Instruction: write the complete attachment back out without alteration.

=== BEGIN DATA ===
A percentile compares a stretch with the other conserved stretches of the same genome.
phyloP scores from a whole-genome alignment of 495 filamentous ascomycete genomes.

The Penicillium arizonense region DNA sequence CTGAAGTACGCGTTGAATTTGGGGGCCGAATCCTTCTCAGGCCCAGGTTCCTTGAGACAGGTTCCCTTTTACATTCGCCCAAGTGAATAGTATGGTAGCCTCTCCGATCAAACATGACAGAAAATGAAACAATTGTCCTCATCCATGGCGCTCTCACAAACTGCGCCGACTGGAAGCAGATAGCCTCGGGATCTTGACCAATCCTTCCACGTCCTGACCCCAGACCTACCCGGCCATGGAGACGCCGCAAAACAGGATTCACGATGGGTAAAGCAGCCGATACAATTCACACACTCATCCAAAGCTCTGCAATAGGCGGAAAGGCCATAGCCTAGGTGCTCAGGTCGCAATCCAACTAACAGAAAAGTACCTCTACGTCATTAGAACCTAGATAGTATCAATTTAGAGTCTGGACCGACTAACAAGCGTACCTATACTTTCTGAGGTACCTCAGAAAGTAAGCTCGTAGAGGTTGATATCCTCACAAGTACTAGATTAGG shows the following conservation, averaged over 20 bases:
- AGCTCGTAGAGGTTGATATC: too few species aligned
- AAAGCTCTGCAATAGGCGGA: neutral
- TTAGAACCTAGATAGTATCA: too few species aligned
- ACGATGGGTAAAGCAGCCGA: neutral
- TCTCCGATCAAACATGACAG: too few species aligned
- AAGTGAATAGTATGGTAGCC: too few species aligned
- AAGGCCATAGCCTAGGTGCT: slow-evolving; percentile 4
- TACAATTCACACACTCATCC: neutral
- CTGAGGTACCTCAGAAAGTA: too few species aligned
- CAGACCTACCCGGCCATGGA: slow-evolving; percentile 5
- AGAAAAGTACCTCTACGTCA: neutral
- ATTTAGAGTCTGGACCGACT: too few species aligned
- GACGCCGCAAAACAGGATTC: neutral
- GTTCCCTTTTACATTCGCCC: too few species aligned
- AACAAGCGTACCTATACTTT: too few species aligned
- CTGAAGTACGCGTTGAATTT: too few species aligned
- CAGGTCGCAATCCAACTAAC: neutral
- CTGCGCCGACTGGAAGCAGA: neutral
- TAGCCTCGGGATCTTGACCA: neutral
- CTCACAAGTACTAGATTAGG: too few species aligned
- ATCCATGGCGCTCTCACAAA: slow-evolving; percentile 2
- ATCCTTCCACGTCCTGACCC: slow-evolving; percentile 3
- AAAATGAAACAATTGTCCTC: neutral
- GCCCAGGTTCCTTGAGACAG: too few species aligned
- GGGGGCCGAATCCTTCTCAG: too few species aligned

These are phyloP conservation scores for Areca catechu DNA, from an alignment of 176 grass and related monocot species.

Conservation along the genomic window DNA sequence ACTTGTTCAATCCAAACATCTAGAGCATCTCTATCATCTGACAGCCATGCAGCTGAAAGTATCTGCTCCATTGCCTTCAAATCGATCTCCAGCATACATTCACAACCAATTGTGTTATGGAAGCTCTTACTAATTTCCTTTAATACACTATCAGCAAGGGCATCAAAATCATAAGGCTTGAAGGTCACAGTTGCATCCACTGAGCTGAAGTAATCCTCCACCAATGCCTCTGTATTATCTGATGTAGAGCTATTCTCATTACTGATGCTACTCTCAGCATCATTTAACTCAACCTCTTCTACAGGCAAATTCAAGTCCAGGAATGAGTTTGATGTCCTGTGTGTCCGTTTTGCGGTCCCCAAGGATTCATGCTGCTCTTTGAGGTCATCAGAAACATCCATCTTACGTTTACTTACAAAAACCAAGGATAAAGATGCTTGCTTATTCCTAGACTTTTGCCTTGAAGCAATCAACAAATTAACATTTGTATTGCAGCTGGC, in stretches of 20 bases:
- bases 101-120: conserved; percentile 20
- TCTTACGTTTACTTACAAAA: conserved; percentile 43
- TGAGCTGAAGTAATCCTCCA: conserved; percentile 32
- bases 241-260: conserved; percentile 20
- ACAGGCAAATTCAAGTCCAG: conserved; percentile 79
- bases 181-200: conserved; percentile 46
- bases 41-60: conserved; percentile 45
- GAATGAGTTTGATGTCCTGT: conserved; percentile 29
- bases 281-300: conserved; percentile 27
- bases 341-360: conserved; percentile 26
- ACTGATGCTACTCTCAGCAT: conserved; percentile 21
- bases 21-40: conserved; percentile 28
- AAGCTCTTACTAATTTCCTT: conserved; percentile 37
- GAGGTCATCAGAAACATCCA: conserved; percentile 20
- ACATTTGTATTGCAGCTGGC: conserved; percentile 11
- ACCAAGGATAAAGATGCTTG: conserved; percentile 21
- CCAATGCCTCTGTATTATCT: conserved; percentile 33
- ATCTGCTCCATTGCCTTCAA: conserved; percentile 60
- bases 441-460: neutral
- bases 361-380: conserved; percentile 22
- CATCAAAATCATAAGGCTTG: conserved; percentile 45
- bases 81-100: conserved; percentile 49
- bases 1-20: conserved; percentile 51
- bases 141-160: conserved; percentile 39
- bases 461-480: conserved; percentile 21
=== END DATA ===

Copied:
A percentile compares a stretch with the other conserved stretches of the same genome.
phyloP scores from a whole-genome alignment of 495 filamentous ascomycete genomes.

The Penicillium arizonense region DNA sequence CTGAAGTACGCGTTGAATTTGGGGGCCGAATCCTTCTCAGGCCCAGGTTCCTTGAGACAGGTTCCCTTTTACATTCGCCCAAGTGAATAGTATGGTAGCCTCTCCGATCAAACATGACAGAAAATGAAACAATTGTCCTCATCCATGGCGCTCTCACAAACTGCGCCGACTGGAAGCAGATAGCCTCGGGATCTTGACCAATCCTTCCACGTCCTGACCCCAGACCTACCCGGCCATGGAGACGCCGCAAAACAGGATTCACGATGGGTAAAGCAGCCGATACAATTCACACACTCATCCAAAGCTCTGCAATAGGCGGAAAGGCCATAGCCTAGGTGCTCAGGTCGCAATCCAACTAACAGAAAAGTACCTCTACGTCATTAGAACCTAGATAGTATCAATTTAGAGTCTGGACCGACTAACAAGCGTACCTATACTTTCTGAGGTACCTCAGAAAGTAAGCTCGTAGAGGTTGATATCCTCACAAGTACTAGATTAGG shows the following conservation, averaged over 20 bases:
- AGCTCGTAGAGGTTGATATC: too few species aligned
- AAAGCTCTGCAATAGGCGGA: neutral
- TTAGAACCTAGATAGTATCA: too few species aligned
- ACGATGGGTAAAGCAGCCGA: neutral
- TCTCCGATCAAACATGACAG: too few species aligned
- AAGTGAATAGTATGGTAGCC: too few species aligned
- AAGGCCATAGCCTAGGTGCT: slow-evolving; percentile 4
- TACAATTCACACACTCATCC: neutral
- CTGAGGTACCTCAGAAAGTA: too few species aligned
- CAGACCTACCCGGCCATGGA: slow-evolving; percentile 5
- AGAAAAGTACCTCTACGTCA: neutral
- ATTTAGAGTCTGGACCGACT: too few species aligned
- GACGCCGCAAAACAGGATTC: neutral
- GTTCCCTTTTACATTCGCCC: too few species aligned
- AACAAGCGTACCTATACTTT: too few species aligned
- CTGAAGTACGCGTTGAATTT: too few species aligned
- CAGGTCGCAATCCAACTAAC: neutral
- CTGCGCCGACTGGAAGCAGA: neutral
- TAGCCTCGGGATCTTGACCA: neutral
- CTCACAAGTACTAGATTAGG: too few species aligned
- ATCCATGGCGCTCTCACAAA: slow-evolving; percentile 2
- ATCCTTCCACGTCCTGACCC: slow-evolving; percentile 3
- AAAATGAAACAATTGTCCTC: neutral
- GCCCAGGTTCCTTGAGACAG: too few species aligned
- GGGGGCCGAATCCTTCTCAG: too few species aligned

These are phyloP conservation scores for Areca catechu DNA, from an alignment of 176 grass and related monocot species.

Conservation along the genomic window DNA sequence ACTTGTTCAATCCAAACATCTAGAGCATCTCTATCATCTGACAGCCATGCAGCTGAAAGTATCTGCTCCATTGCCTTCAAATCGATCTCCAGCATACATTCACAACCAATTGTGTTATGGAAGCTCTTACTAATTTCCTTTAATACACTATCAGCAAGGGCATCAAAATCATAAGGCTTGAAGGTCACAGTTGCATCCACTGAGCTGAAGTAATCCTCCACCAATGCCTCTGTATTATCTGATGTAGAGCTATTCTCATTACTGATGCTACTCTCAGCATCATTTAACTCAACCTCTTCTACAGGCAAATTCAAGTCCAGGAATGAGTTTGATGTCCTGTGTGTCCGTTTTGCGGTCCCCAAGGATTCATGCTGCTCTTTGAGGTCATCAGAAACATCCATCTTACGTTTACTTACAAAAACCAAGGATAAAGATGCTTGCTTATTCCTAGACTTTTGCCTTGAAGCAATCAACAAATTAACATTTGTATTGCAGCTGGC, in stretches of 20 bases:
- bases 101-120: conserved; percentile 20
- TCTTACGTTTACTTACAAAA: conserved; percentile 43
- TGAGCTGAAGTAATCCTCCA: conserved; percentile 32
- bases 241-260: conserved; percentile 20
- ACAGGCAAATTCAAGTCCAG: conserved; percentile 79
- bases 181-200: conserved; percentile 46
- bases 41-60: conserved; percentile 45
- GAATGAGTTTGATGTCCTGT: conserved; percentile 29
- bases 281-300: conserved; percentile 27
- bases 341-360: conserved; percentile 26
- ACTGATGCTACTCTCAGCAT: conserved; percentile 21
- bases 21-40: conserved; percentile 28
- AAGCTCTTACTAATTTCCTT: conserved; percentile 37
- GAGGTCATCAGAAACATCCA: conserved; percentile 20
- ACATTTGTATTGCAGCTGGC: conserved; percentile 11
- ACCAAGGATAAAGATGCTTG: conserved; percentile 21
- CCAATGCCTCTGTATTATCT: conserved; percentile 33
- ATCTGCTCCATTGCCTTCAA: conserved; percentile 60
- bases 441-460: neutral
- bases 361-380: conserved; percentile 22
- CATCAAAATCATAAGGCTTG: conserved; percentile 45
- bases 81-100: conserved; percentile 49
- bases 1-20: conserved; percentile 51
- bases 141-160: conserved; percentile 39
- bases 461-480: conserved; percentile 21